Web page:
A constitutive model for the stress-strain-time behaviour of ‘wet’ clays

R. I. Borja, Edward Kavazanjian

Research output: Contribution to journalArticlepeer-review

116 Scopus citations

Abstract

A constitutive model is developed to describe the stress-strain-time behaviour of ‘wet’ clays subjected to three-dimensional states of stress and strain. The model is based on Bjerrum’s concept of total strain decomposition into an immediate (time-independent) part and a delayed (time-dependent) part generalized to three-dimensional situations. The classical theory of plasticity is employed to characterize the timeindependent stress-strain behaviour of cohesive soils using the ellipsoidal yield surface of the modified Cam Clay model presented by Roscoe and Burland. The time-independent strain is divided into an elastic part and a plastic part. The plastic part is evaluated using the normality condition and the consistency requirement on the yield surface. The time-dependent (creep) component of the total strain is evaluated by employing the normality rule on the same yield surface as in the time-independent model and the consistency requirement which requires that the creep strain rate reduces to phenomenological creep rate expressions for isotropic or undrained triaxial stress conditions. The mathematical characterization of the constitutive model is given by the constitutive equation expressed in a form suitable for direct numerical implementation (i.e. finite element formulation). The required soil parameters are easily obtainable from conventional laboratory tests. The constitutive equation is shown to predict accurately the stress-strain-time behaviour of an undisturbed ‘wet’ clay in triaxial and plane strain stress conditions.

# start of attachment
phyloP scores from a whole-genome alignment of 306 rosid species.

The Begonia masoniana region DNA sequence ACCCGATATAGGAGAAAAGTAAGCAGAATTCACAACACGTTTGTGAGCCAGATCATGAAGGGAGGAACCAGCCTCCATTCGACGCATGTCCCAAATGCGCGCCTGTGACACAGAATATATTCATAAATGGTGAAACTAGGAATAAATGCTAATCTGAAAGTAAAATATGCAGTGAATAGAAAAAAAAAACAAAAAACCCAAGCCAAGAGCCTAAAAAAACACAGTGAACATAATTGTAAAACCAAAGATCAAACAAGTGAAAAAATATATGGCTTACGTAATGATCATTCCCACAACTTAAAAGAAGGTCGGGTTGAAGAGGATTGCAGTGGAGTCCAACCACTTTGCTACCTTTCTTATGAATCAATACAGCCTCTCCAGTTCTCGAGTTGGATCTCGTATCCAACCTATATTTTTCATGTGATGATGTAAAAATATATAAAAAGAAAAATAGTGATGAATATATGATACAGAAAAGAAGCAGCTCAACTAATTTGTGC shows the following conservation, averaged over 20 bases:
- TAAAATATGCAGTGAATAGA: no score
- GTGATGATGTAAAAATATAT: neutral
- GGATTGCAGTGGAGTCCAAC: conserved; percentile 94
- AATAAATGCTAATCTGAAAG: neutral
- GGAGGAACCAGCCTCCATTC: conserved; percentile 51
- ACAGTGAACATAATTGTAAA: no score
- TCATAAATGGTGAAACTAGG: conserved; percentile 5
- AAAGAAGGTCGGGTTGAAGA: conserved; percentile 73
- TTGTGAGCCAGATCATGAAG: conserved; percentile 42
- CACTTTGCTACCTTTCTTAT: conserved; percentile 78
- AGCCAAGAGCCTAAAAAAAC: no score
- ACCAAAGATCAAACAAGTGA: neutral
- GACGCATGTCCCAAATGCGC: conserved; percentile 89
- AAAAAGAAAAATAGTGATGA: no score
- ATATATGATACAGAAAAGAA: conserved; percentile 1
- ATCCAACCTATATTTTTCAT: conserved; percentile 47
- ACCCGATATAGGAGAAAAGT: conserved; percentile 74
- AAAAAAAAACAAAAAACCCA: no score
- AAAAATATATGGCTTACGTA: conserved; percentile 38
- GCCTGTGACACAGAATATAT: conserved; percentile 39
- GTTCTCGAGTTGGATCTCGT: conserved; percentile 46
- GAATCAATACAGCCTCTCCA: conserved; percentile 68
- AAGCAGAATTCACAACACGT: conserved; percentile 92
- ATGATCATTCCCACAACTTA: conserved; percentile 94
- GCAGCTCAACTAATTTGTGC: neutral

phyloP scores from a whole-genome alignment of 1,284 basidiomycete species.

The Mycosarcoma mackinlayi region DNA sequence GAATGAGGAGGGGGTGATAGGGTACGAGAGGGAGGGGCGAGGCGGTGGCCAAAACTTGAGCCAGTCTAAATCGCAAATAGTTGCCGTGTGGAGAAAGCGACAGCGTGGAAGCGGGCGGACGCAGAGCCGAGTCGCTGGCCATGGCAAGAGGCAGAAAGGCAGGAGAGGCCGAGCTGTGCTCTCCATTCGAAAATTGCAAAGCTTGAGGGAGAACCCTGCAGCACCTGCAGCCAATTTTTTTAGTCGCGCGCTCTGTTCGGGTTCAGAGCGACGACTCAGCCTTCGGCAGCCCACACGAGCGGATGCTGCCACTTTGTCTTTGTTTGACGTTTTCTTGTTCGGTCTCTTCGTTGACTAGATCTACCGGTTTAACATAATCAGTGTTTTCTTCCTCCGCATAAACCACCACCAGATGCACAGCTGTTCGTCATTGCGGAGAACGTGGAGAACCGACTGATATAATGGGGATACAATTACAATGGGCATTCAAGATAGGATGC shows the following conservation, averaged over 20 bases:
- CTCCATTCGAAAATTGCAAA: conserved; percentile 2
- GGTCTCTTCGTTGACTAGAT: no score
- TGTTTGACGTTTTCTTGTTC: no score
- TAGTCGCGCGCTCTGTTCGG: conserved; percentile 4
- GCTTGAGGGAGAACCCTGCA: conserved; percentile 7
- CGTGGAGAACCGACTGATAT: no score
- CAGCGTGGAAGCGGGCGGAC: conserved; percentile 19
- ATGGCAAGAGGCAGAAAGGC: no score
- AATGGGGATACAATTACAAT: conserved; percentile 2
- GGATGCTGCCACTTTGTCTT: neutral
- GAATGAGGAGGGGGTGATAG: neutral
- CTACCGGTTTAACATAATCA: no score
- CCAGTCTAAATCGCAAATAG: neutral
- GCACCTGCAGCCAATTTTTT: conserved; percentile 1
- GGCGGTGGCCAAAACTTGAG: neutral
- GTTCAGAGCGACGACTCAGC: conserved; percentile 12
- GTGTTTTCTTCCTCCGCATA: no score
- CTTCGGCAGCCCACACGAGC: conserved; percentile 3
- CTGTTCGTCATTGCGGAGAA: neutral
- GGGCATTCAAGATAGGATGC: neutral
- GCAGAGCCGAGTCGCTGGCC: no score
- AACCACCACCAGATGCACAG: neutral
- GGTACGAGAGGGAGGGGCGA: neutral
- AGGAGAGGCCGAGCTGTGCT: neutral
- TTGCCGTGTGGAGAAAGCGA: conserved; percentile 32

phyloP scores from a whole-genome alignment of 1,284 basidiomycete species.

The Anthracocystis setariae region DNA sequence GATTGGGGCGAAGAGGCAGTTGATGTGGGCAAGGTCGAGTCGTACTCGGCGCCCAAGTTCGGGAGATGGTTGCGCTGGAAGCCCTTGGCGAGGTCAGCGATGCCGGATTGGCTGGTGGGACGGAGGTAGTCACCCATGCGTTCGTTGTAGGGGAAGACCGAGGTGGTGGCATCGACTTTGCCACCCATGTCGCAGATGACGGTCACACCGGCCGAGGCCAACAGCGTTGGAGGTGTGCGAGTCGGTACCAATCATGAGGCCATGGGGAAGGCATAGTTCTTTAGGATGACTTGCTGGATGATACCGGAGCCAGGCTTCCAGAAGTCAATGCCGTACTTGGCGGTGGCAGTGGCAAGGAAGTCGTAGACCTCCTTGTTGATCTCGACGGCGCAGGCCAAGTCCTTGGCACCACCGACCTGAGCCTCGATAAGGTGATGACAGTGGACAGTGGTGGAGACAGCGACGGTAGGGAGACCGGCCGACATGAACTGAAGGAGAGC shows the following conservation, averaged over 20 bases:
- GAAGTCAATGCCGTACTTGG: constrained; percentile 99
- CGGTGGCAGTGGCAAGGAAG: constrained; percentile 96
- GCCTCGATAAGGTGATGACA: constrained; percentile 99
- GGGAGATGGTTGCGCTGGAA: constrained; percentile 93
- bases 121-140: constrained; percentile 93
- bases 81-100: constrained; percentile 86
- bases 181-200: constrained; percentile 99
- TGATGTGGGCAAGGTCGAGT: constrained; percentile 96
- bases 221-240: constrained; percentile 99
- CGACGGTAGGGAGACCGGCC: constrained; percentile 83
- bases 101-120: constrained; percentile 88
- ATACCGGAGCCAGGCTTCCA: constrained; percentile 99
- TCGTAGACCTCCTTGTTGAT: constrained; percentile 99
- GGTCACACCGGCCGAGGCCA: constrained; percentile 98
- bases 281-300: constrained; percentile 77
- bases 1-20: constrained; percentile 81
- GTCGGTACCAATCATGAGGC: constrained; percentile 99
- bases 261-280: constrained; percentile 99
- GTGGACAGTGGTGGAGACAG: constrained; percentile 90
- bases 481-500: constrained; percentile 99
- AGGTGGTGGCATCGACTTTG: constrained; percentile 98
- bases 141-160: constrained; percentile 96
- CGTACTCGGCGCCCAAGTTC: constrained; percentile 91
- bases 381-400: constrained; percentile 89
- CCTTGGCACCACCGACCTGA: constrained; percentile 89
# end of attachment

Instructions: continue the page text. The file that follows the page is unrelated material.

Original languageEnglish (US)
Pages (from-to)283-298
Number of pages16
JournalGeotechnique
Volume35
Issue number3
DOIs
StatePublished - Sep 1 1985
Externally publishedYes

Keywords

  • clays
  • constitutive relations
  • deformation
  • finite elements
  • plasticity
  • time dependence

ASJC Scopus subject areas

  • Geotechnical Engineering and Engineering Geology
  • Earth and Planetary Sciences (miscellaneous)

Fingerprint Dive into the research topics of 'A constitutive model for the stress-strain-time behaviour of ‘wet’ clays'. Together they form a unique fingerprint.

Cite this